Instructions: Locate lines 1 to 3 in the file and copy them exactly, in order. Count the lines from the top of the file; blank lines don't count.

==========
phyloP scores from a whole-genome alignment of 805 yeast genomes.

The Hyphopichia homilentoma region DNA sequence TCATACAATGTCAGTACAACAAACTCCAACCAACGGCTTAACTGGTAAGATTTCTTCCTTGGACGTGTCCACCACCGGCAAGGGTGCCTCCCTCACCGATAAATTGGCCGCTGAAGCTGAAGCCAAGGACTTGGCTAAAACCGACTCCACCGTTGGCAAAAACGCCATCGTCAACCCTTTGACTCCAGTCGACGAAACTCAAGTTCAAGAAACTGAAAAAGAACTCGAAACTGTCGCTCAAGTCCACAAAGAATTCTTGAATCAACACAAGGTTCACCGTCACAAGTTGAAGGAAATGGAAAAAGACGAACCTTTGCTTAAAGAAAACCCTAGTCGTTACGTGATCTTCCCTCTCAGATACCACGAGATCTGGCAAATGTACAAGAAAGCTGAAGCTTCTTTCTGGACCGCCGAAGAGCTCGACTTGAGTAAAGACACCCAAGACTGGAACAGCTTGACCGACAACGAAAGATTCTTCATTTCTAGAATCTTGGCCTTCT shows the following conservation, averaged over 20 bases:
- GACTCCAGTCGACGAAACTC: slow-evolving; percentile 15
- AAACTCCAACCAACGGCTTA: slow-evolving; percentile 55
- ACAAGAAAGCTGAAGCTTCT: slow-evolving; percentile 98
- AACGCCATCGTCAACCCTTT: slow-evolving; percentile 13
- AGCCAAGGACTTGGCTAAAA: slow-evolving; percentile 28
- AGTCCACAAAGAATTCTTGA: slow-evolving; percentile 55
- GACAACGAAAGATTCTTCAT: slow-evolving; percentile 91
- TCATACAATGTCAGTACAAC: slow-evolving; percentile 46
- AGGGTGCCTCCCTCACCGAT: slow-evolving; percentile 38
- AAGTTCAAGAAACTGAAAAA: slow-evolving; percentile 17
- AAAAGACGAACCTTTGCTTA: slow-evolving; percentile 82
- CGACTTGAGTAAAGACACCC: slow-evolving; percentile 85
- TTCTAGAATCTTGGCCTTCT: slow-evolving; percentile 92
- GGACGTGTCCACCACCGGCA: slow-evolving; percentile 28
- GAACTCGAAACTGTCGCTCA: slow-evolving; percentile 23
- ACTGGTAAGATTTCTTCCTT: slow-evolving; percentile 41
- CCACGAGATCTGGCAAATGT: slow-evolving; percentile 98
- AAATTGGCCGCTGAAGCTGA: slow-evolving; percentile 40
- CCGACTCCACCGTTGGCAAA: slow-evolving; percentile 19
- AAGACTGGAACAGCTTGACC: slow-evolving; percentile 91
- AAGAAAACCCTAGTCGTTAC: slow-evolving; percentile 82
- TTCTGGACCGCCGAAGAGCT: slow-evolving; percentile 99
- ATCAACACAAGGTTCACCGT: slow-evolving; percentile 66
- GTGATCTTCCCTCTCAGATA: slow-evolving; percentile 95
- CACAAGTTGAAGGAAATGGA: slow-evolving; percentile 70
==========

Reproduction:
phyloP scores from a whole-genome alignment of 805 yeast genomes.

The Hyphopichia homilentoma region DNA sequence TCATACAATGTCAGTACAACAAACTCCAACCAACGGCTTAACTGGTAAGATTTCTTCCTTGGACGTGTCCACCACCGGCAAGGGTGCCTCCCTCACCGATAAATTGGCCGCTGAAGCTGAAGCCAAGGACTTGGCTAAAACCGACTCCACCGTTGGCAAAAACGCCATCGTCAACCCTTTGACTCCAGTCGACGAAACTCAAGTTCAAGAAACTGAAAAAGAACTCGAAACTGTCGCTCAAGTCCACAAAGAATTCTTGAATCAACACAAGGTTCACCGTCACAAGTTGAAGGAAATGGAAAAAGACGAACCTTTGCTTAAAGAAAACCCTAGTCGTTACGTGATCTTCCCTCTCAGATACCACGAGATCTGGCAAATGTACAAGAAAGCTGAAGCTTCTTTCTGGACCGCCGAAGAGCTCGACTTGAGTAAAGACACCCAAGACTGGAACAGCTTGACCGACAACGAAAGATTCTTCATTTCTAGAATCTTGGCCTTCT shows the following conservation, averaged over 20 bases:
- GACTCCAGTCGACGAAACTC: slow-evolving; percentile 15